Common Name: Six-belted Clearwing
Species Name: Bembecia ichneumoniformis
Description: The most common and easiest to see clearwing moth in Hastings is the nationally scarce six-belted clearwing. It is found during June to August in two sites in Hastings, Glyne Gap/Galley Hill and Hastings Country Park Nature Reserve, but is usually easy to find in both sites. It’s a very distinctive day-flying clearwing with the six yellowish bands on the abdomen, but can be overlooked when in flight as it is very similar to the solitary wasps that are numerous amongst it’s undercliff habitat. Once landed on the ground or on it’s bird’s-foot trefoil foodplant it is easy to see it is a clearwing moth with its mostly transparent wings, only edged in scales.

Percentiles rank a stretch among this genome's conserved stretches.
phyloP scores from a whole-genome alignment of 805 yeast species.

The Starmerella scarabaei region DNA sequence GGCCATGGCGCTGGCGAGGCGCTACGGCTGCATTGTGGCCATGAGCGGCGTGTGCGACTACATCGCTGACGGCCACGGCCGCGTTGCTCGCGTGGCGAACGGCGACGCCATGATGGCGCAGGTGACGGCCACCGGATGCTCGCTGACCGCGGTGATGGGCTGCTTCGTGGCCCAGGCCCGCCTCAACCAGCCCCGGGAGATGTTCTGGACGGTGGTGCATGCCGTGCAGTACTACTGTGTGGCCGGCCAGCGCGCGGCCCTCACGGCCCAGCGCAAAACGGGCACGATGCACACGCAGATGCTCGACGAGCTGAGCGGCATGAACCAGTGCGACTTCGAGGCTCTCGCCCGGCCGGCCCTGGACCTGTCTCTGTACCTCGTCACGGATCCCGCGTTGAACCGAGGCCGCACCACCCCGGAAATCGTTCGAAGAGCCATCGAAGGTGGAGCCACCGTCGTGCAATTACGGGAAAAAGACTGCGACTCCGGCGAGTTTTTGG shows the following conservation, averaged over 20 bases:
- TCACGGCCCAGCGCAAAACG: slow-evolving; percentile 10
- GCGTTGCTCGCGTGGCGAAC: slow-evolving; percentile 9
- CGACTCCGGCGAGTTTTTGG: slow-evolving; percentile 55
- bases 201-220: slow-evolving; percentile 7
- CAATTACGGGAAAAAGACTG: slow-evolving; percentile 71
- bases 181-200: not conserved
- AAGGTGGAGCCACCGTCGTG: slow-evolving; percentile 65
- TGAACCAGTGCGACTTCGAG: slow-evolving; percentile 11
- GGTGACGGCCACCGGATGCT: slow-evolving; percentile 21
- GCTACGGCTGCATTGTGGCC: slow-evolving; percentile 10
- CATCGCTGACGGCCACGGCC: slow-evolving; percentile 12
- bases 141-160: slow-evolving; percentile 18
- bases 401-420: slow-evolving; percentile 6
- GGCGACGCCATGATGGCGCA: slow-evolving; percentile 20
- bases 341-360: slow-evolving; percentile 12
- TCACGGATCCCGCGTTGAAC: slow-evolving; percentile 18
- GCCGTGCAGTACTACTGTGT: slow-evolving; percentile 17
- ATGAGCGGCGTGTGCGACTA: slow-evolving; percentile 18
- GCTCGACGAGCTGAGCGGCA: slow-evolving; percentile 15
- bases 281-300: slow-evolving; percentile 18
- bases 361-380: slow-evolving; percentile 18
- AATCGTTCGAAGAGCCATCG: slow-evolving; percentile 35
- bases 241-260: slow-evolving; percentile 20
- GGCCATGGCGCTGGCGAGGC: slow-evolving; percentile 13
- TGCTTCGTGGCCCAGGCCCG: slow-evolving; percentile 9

Conservation Designation & UK Status: Nationally Scarce category B, Southern Widespread, NBN Map
Status in Hastings: Locally common at two sites, Glyne Gap/Galley Hill area and Hastings Country Park Nature Reserve.
Factors Affecting Status: Loss of flowery undercliff habitat containing bird’s-foot trefoil at Galley Hill due to threat of naturalisation by introduced invasive Hottentot Fig.
Conservation Action in Hastings: Management Plan for Hastings Country Park Nature Reserve proposes the continuation of free functioning natural erosion which creates the flowery undercliff this species and many other scarce soft rock cliff invertebrates require. Recent Invertebrate Survey of Hastings Country Park Nature Reserve carried out to ascertain distribution of the species amongst undercliff habitat.